Fasting during the Octave of Easter
  • francisfrancis
    Posts: 8,050
    What say ye? Solemnities are exempt, and every day during Easter Octave is a Solemnity, is it not? (probably opening a can o worms... as usual)
  • Liam
    Posts: 3,612
    Well, there's no *fasting* during the Easter Octave under any traditional practice that I am aware of. In traditional practice, Easter Friday was a day of *abstinence* because it was not a day of precept. However, that law of abstinence has changed to broaden the exclusion to solemnities in general, of which Easter Friday is ranked as one along with the rest of the days of the week. (Taking the omission of the Creed and second reading during Easter Week as an indication it's not a solemnity is not a persuasive argument; it merely means that the Creed is not essential to the definition of a solemnity.)

    Never quite sure why people get worried about this. They are free to abstain if they wish; if others in good conscience with sufficient basis do not abstain, what's it to them?

    Btw, the Solemnity of the Most Sacred Heart is another example.
  • Well, in Sarum custom, fasting was dropped throughout Christmastide and Eastertide. I don't remember where or when I learnt this. I believe it was told me many years ago by an Anglo-Catholic priest - who was amongst the first Anglican Use Catholic priests.
  • CCoozeCCooze
    Posts: 726
    Christmas week and Easter week require neither fasting nor abstinence. Every day this week is Easter!
    (and I do abstain from meat on all regular Fridays of the year)
  • SalieriSalieri
    Posts: 2,282
    Even if the abstinence rule applied: Chocolate Bunnies are not meat. (Well, maybe in the East.)
  • MatthewRoth
    Posts: 1,224
    Yes the 1983 ranking is a bit unique. It used to be semidouble, but it was still a specially privileged octave. That’s why Annunciation is moved out of both Holy Week and the octave. Now it is a solemnity according to the GIRM and canon law. Since canon law trumps, even in places following 1939 (and there are some) I would relax abstinence, and I would make note of it were I the pastor.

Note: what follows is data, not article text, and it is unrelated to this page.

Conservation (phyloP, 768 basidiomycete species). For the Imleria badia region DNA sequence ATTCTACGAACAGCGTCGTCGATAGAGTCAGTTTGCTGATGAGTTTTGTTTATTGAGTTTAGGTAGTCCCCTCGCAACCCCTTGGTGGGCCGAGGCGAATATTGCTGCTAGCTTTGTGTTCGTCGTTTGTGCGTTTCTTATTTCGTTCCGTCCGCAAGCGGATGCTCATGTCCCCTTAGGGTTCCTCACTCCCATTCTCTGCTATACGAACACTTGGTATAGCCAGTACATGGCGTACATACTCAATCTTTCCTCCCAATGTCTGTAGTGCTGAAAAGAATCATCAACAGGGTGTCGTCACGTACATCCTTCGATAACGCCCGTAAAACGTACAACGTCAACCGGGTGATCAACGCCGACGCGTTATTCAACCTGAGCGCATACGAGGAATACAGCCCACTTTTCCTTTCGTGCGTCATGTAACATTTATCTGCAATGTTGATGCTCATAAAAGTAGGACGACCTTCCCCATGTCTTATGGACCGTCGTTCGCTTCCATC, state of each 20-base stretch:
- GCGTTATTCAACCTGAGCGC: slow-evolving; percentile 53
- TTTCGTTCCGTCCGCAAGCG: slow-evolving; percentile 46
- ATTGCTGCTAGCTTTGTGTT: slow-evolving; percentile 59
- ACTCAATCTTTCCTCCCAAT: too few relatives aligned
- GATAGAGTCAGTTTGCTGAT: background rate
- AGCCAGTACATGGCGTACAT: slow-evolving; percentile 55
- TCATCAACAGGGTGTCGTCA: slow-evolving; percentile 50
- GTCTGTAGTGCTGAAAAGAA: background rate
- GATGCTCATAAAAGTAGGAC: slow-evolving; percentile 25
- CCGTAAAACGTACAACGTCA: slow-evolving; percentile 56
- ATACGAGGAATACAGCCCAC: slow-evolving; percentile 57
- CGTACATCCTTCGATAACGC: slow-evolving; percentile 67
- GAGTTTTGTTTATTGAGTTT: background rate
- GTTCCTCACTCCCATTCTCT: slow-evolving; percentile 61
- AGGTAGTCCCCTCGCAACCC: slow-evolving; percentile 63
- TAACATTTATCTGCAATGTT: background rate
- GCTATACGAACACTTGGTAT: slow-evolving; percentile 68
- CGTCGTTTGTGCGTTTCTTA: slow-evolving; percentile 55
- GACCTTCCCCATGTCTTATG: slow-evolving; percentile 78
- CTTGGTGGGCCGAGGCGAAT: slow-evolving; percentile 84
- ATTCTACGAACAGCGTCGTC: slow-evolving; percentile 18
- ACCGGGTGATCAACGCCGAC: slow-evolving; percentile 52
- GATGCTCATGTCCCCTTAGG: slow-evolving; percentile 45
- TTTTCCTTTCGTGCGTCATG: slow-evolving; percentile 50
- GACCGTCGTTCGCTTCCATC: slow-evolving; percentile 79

The Pentecost Ember Days throw this off, since they are I class in 1962, but penitential, though less so than the other three. Precious Blood does as well, since it is put together with Corpus Domini, and St. Joseph the Worker was rightfully demoted, though unfortunately not moved, so it is double of the 1st class/1c in one calendar but not a solemnity. I am not familiar enough with the 1917 code (and prior law), but since not only are we on the 1983 code, there is something apt about expanding abstinence exceptions. Sts. John the Baptist & Peter and Paul, whichever is on Friday potentially, come to mind.

    @tomjaw will probably chime in under me (so I’ll prompt him!) because it is of import for those where abstinence is still mandatory. Of course if the Friday of the Christmas Octave is treated as a solemnity by the English bishops, when it is always the lesser of the two Fridays (of the Easter and Christmas octaves), then I see no reason to abstain under any obligation.

    It’s just crazy complicated.
  • CharlesW
    Posts: 9,699
    Even if the abstinence rule applied: Chocolate Bunnies are not meat. (Well, maybe in the East.)


    Dark chocolate is allowed year round in the east, including Lent. Dark chocolate does not contain dairy so no one is required to abstain from it.
    Thanked by 2Salieri Liam
  • MatthewRoth
    Posts: 1,224
    It probably helps, actually.
  • CharlesW
    Posts: 9,699
    If it doesn't contain meat, dairy or eggs, it is allowed in the eastern Great Fast. However, fish is considered meat so it is also banned during Lent.
  • About fish.
    I always wondered how red snapper and other piscene delicacies counted as fast or abstinence. I've seen (and eaten) fish that was far more a treat, and far less a sacrifice, than a Salisbury steak would have been - or even a nice juicy hamburger.
    Thanked by 1PaxMelodious
  • CharlesW